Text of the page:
This claim is partlyJustified. It is awarded that extra and substituted items be paid to theclaim. ants at the rates shown in Appendix 'A' enclosed with the award. Thesaid Appendix 'A' is made a part of this award.

14.The claimants claimed interest at 12% P. A.on the total amount of the award pendente lite and future till a decree bythe competent court.

Interest pendentelite and future interest @ A% P. A onthe amount of the award from 26.5.70 to the date of obtaining decree on theArbitrator's award from the competent court or the date of actual payment isawarded in favour of the claimant, whichever is earlier.

12345

73.73Extra labour for making light boxes as per design and placingthem in position in R. C. C. Projected hood and canopy.

Rft.Re. 1/- (Rupee one only).75.75Making slit opening in shuttering board for placing M. S. hangerfor fixing suspender for support or R. C. Duct & false ceiling frame workand reopening the same including making good the damages to shuttering boardfor further re use.

EachRs. 1.80 (Rupee one and paise eighty only).

80.80Encasing of rain water pipe on both faces of R. C. Column (2 Nos.3' dia front side and 1 No.6' dia. pipe on ball side) with cement brick work (1:4) shapad to required size and 1-8 projection as per Architect's drawing plastered complete with cement plaster ( 1:3).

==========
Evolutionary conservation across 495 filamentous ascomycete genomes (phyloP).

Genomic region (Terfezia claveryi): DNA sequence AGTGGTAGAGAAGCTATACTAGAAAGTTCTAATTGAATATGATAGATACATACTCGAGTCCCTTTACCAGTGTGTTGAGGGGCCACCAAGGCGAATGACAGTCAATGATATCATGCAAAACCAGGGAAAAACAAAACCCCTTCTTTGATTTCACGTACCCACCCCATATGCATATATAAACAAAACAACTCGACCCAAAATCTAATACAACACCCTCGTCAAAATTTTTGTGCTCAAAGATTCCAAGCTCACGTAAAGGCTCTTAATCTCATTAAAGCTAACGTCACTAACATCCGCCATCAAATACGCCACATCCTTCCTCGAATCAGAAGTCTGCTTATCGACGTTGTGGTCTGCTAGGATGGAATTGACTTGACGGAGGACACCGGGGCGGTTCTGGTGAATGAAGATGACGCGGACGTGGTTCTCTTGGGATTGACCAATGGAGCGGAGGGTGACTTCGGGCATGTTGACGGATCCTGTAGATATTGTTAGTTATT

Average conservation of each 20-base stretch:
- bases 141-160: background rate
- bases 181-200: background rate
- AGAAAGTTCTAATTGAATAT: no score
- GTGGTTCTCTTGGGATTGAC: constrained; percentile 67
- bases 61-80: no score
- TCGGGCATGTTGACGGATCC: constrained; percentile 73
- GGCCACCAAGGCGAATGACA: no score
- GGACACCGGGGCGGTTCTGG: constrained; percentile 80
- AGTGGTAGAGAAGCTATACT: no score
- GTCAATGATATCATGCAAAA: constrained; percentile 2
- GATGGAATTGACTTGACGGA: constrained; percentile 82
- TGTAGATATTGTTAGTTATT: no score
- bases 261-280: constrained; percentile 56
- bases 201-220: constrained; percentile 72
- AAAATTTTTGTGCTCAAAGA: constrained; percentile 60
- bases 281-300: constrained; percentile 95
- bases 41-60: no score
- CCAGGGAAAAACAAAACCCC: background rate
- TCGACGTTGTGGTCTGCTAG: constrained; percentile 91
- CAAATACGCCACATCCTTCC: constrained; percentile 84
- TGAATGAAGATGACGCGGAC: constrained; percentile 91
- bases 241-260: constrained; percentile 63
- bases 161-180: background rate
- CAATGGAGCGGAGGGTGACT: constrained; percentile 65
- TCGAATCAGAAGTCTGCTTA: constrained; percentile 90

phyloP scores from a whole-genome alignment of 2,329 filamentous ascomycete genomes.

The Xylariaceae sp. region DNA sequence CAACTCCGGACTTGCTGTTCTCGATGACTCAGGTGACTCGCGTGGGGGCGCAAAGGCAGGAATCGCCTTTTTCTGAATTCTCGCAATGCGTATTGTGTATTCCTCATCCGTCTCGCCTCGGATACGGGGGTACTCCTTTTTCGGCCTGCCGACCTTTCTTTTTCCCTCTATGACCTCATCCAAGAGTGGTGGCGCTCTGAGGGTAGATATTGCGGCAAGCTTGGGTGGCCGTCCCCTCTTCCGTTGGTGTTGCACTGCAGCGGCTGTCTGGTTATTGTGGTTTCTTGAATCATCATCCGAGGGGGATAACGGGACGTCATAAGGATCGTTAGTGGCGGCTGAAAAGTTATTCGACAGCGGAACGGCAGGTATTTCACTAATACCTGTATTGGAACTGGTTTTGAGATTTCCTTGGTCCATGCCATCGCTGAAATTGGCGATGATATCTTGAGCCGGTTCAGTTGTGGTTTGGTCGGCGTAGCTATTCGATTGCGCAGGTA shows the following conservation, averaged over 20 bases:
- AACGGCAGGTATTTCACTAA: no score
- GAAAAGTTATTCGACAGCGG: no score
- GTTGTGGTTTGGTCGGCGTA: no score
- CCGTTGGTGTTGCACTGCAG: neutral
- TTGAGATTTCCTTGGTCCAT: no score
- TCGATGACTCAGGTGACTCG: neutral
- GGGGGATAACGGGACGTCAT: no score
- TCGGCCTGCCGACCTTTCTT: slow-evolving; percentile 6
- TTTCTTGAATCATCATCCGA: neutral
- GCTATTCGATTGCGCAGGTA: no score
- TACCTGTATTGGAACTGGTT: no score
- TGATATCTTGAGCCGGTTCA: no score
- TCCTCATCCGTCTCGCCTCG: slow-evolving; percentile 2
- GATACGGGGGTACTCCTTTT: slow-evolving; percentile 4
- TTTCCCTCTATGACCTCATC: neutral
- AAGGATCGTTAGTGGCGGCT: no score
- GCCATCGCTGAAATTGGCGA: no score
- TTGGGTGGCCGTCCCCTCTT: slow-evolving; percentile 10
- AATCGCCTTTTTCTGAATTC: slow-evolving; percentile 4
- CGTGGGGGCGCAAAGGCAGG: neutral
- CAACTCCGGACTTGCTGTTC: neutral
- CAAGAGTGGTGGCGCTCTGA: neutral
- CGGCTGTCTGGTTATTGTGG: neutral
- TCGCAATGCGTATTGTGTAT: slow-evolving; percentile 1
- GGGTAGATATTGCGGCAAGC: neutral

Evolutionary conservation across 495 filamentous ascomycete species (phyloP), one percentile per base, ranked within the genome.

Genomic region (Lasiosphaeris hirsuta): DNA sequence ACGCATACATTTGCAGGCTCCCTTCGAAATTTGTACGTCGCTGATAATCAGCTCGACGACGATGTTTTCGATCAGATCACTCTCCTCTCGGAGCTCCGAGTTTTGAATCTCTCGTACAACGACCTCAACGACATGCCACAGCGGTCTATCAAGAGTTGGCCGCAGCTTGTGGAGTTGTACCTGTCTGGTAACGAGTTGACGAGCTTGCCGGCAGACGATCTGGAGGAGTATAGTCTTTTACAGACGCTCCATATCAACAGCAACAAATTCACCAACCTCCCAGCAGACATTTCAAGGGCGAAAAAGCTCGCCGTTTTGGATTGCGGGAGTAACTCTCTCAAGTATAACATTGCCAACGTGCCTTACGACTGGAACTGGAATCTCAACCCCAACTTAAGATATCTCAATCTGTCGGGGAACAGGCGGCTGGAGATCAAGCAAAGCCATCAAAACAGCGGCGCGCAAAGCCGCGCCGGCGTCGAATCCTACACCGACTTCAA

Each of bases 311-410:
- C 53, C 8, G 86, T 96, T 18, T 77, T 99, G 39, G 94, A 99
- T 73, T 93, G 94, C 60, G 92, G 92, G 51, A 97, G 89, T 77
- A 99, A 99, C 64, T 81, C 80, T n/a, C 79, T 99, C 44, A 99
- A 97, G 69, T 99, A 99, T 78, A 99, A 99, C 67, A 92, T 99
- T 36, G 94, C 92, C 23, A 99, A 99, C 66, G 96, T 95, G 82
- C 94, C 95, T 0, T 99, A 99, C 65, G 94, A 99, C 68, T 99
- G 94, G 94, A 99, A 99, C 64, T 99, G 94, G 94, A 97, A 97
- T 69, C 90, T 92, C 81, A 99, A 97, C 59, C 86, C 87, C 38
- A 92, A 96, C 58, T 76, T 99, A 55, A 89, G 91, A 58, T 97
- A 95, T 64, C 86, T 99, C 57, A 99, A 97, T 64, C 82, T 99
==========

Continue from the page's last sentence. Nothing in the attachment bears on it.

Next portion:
EachRs. 223/- (Rupees two hundred tewnty three only).

81.81Cement brick work on front and back side of R. C. column on bothsides of expansion joint shaped to required size and projection (slightlybigger) matching the brick work encasing R. W. Pipes on both faces of R. C. Ccolumn plastered complete all as per Architect's drawing.

EachRs. 235/- (Rupees two hundered thirty live only).

85.85Labour for making necessary alterations in timber frame forlight boxes of different sizes supplied by the agencies and placing in positions :

(a)Size of the Light Box4'-8' x 4'-8'Sft.Rs 2.65 (Rupees two and paise sixty five only).

(b)-do-28'-0' x 1'-6'Sft.Rs. 2.10 (Rupees two and paise ten only).

(c)-do-12'-8' x 1'-8'Sft.Rs. 2.40 (Rupees two and paise forty only).

6. It is clear from the award that after the Arbitrator had entered upon the reference, the parties filed their respective statements and counter statements and issues were framed thereon. Before the learned Judge as also before us, the award was attacked mainly on the following grounds i. e. (a) the arbitrator had no jurisdiction to award interest; (b) the award was vague, indefinite, and merely executory and thus incapable of being given effect to; (c) corrections were made in the award by the arbitrator after its publication; (d) the above are indications of non-application of mind which amounted to legal misconduct on the part of the arbitrator.